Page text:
Tata Steel has chosen the hydrogen route for decarbonisation at its IJmuiden steelworks in the Netherlands, which will involve the introduction of direct reduced iron technology and electric arc furnaces. The firm will now carry out a detailed assessment for this purpose.
Tata Steel Europe chief executive Henrik Adam said at the Kallanish Europe Steel Markets virtual conference in June the firm was investigating options for the development of a 100MW green hydrogen electrolyser to feed the steelmaking process at IJmuiden. The producer previously stated it aims to reduce CO2 emissions by 5 million tonnes/year by 2030.
“By choosing hydrogen as the technology to produce steel in the Netherlands, we want to take an important strategic step in making our steel production more sustainable,” says Tata Steel ceo T.V. Narendran. “We fully support the steps to be taken by the management in IJmuiden. The decarbonisation pathway in IJmuiden will also help us chart the future transition roadmap of Tata Steel’s other integrated steel-making sites.”
Tata Steel Netherlands board chairman Hans van den Berg says: “In the next eight years IJmuiden will change into a manufacturing site with fewer chimneys. As a result of our choice for hydrogen we will work closely together with local and national authorities and our direct neighbours to become a green steel manufacturer in a clean environment.”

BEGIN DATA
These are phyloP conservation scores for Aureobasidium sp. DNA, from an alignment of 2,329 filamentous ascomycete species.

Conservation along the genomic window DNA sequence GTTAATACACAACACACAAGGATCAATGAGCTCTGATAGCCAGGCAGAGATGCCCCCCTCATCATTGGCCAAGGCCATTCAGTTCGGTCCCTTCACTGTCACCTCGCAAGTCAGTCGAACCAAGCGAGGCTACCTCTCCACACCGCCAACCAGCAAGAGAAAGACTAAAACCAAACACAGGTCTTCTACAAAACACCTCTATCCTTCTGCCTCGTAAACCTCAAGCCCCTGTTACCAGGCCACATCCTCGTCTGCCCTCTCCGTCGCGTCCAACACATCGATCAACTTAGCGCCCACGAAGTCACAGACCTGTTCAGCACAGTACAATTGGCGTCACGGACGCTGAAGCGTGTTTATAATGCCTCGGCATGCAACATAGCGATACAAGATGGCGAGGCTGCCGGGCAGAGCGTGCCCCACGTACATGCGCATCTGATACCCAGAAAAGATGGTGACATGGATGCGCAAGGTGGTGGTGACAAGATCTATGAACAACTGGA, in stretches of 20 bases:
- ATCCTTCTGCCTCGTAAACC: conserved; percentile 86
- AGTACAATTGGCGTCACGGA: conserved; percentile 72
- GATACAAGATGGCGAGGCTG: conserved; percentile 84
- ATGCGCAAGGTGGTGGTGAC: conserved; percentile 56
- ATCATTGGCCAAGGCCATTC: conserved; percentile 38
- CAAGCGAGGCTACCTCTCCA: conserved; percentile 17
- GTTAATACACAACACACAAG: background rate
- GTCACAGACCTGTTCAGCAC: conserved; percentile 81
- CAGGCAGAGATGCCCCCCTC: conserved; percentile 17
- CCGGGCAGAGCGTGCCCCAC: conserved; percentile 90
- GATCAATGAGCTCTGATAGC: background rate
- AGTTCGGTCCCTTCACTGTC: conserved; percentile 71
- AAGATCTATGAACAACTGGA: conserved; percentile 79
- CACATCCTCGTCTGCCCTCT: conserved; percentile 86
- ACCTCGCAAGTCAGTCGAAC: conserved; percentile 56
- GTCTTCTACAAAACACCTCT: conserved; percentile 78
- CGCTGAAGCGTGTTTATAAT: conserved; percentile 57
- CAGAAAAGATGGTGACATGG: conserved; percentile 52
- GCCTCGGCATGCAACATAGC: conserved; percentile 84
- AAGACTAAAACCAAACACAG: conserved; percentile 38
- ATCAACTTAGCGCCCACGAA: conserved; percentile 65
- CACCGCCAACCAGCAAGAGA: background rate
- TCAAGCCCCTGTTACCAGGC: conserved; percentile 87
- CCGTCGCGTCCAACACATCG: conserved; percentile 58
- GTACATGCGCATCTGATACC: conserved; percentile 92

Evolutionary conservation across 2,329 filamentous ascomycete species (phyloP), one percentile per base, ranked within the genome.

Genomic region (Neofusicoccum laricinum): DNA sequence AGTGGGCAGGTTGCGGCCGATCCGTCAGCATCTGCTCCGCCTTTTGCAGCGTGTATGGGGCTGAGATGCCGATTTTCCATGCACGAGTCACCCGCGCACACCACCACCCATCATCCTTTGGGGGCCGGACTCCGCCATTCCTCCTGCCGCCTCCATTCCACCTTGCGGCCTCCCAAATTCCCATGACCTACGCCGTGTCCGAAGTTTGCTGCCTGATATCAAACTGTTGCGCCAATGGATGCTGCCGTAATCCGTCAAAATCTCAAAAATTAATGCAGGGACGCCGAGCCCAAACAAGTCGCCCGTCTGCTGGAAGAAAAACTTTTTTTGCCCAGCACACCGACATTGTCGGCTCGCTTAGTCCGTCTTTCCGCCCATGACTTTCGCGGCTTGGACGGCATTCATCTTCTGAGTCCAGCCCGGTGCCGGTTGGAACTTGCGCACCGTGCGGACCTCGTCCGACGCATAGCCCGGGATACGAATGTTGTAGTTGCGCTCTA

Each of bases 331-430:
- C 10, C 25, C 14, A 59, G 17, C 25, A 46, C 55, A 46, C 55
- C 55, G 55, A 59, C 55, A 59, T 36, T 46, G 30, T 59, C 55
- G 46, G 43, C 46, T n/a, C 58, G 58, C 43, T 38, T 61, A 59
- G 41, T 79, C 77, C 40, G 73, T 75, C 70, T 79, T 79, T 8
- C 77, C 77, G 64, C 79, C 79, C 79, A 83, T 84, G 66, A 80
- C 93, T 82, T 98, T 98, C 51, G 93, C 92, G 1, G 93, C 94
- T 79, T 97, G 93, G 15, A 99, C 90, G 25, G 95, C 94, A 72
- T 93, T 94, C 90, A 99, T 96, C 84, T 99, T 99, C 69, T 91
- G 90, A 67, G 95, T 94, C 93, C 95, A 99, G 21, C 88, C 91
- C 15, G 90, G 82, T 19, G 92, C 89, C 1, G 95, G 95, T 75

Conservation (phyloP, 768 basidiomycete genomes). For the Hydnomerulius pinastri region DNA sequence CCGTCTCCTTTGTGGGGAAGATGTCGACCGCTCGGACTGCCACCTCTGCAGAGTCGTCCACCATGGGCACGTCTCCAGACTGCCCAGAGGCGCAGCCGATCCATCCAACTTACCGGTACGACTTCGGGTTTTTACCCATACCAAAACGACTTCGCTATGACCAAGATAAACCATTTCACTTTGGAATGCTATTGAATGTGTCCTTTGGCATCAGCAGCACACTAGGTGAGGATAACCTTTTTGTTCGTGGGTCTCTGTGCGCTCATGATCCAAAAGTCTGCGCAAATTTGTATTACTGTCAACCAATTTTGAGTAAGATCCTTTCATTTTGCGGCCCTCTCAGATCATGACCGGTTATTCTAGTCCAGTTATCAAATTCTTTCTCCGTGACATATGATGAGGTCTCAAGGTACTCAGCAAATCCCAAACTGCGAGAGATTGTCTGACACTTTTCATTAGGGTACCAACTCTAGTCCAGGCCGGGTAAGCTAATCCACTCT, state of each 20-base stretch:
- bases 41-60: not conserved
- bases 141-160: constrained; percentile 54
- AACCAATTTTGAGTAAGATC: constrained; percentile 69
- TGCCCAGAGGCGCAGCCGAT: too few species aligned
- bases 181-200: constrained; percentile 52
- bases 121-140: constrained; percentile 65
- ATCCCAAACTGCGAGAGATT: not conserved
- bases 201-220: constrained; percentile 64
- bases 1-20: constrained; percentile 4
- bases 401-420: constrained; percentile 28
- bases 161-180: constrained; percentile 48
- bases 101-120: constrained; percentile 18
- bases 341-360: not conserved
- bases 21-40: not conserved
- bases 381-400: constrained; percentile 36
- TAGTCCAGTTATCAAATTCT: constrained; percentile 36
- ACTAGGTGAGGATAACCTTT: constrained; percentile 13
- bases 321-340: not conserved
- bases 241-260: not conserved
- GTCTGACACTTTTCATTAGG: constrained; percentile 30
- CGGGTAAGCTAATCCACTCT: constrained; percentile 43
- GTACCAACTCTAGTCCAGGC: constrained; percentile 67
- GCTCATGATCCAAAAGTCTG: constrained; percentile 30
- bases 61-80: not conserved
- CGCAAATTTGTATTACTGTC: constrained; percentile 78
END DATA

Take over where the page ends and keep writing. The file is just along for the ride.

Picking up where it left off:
Separately, Tata Steel has signed up with Danish technology firm Optimum Voyage to use big-data to help lower emissions from ships delivering raw materials to its European operations. The technology will monitor vessels carrying raw materials to Tata Steel and simulate all possible route variations. As well as making journeys more efficient it will allow for any potential changes or delays to ongoing voyages to be planned for in real time, Tata says.
Adam Smith Germany